Northwest Passage

Emily Johnson has choreographed an unlikely path from the basketball courts of Alaska to the stages of the Twin Cities

Emily Johnson may well be the only modern dancer and choreographer born in Sterling, Alaska, a town of 5,000 located in that state's southwest quarter, but this unique status is no foil to the jokes that Minnesotans dish out when they catch wind of her origin. Yes, she knows about Northern Exposure, and yes, she's an Eskimo, half-Yupik to be exact. But this young artist cannot be reduced to any clichés about her rather unusual origins. Sharing the bill this weekend with fellow University of Minnesota dance-program grads Matt Jenson, Mathew Janczewski, Brad Garner, and Cynthia Gutierrez-Garner at the First Annual Alumni Concert, Johnson is notable for her intelligent and idiosyncratic compositions, and she represents one of several up-and-coming choreographers in the Twin Cities dance scene.

Johnson arrived at the U of M on an academic scholarship, and she laughs at the irony of landing in the lower 48's coldest state, even though she'd intended to study someplace warmer than her home. A high school athlete specializing in basketball and cross-country running, Johnson came to dance by a fluke series of events when a full math class during freshman year led her to enroll in a beginning modern class with faculty member Paula Mann. "I was sick of all the sheer competition in athletics, and dancing seemed much better," Johnson says. "Of course, I came to realize that competition is also a part of dance," she laughs knowingly.

A petite woman with an open face, delicate features, and a friendly demeanor, the 23-year-old Johnson would seem the very embodiment of serenity. But hers is an illusive peace, one that encompasses a variety of complex emotional states, all of which can be found in her small yet highly intelligent body of work. Johnson chooses movements that contradict perceptions about what her compact frame can do. In the trio "Move Through," for example, dancers stamp their way across the floor like Kabuki actors, pausing at times to subtly twitch their hands and bodies.

Freeze frame: Emily Johnson (right) and dancers perform "Move Through"
Freeze frame: Emily Johnson (right) and dancers perform "Move Through"

Johnson doesn't shy away from "pretty dance," but solo efforts like "Many Small Epiphanies" and "I am everywhere doing this," demonstrate her ability to pair graceful and awkward movement. She favors the body's angles over its curves, mapping unseen or unrecognized areas with a fierce concentration. The results are somewhat cubist, reminding the viewer of a Picasso painting. "I never start with pure movement," she explains. "I will never be interested in pure movement. I like to begin with an idea or image, and flesh it out from there. I then look back and see where it's all taken me. At first I'm in control, but halfway through, the dance always seems to take over. You have to keep developing it from there. It's a curled and spiral path, but you have to make sure it doesn't take you over a cliff."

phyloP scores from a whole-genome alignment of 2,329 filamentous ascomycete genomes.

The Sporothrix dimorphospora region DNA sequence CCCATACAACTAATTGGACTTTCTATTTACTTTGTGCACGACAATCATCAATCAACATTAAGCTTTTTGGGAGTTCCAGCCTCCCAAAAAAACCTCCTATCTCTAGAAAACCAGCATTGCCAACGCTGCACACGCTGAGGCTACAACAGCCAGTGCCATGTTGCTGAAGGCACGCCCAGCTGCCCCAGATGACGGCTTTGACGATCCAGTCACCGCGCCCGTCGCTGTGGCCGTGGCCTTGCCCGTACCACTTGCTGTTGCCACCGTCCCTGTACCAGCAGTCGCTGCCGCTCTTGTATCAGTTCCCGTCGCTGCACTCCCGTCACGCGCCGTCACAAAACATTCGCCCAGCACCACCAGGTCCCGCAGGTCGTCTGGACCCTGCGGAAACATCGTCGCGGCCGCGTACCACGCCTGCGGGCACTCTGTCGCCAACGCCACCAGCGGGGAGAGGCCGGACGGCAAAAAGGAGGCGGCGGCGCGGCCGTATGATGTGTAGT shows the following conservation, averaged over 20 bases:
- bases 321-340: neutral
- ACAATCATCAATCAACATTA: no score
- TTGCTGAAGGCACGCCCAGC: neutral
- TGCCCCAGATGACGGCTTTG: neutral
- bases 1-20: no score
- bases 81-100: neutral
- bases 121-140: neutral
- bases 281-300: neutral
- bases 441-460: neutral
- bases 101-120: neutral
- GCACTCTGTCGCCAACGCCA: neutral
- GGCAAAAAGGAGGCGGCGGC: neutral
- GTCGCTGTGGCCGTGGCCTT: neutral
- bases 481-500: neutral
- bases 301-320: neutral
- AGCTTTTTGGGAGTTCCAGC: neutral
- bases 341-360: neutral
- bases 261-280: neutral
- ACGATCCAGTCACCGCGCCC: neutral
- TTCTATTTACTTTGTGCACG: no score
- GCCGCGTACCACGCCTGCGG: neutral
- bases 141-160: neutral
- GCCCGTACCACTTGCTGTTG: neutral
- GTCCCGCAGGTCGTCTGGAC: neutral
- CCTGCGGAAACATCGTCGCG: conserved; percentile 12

While Johnson is busy making her artistic home in Minnesota, appearing in works by Paula Mann and Morgan Thorson, she is also exploring her Yupik heritage. She acknowledges that many stereotypes about Eskimos continue (e.g., igloos and furs), but she patiently explains the culture, and cuisine like fish-head soup or "agutuk" (a mix of Crisco, sugar, and berries) to curious friends. Despite a close relationship with her Yupik father and grandmother (the last family member to speak the native language), Johnson says she didn't have much exposure to Eskimo life during her childhood, recalling that the town where she grew up didn't have a big native population. "The first time I went to the bush village where my father was born was a big eye-opener," she says.

During her senior year at the U, Johnson published an article on Yupik dance in the Journal for the Anthropological Study of Human Movement, and this fall she plans a trip to St. Marys in rural northwest Alaska, where she will attend the Yupiit Yuraryarait, a dance festival that occurs every four years. "During the 1800s the missionaries banned dancing by the Yupik," explains Johnson, "but it never really went dormant. Men and women dance together in lines. The women are on their knees and the men stand behind them. What amazes me is that the movement is centered from the torso and arms. It's very staccato, with huge, sweeping gestures. In one dance about hunting birds, the arms took on winglike qualities. It will have a huge impact on me to be so suddenly enveloped in a heritage that I really want to be a part of."

 
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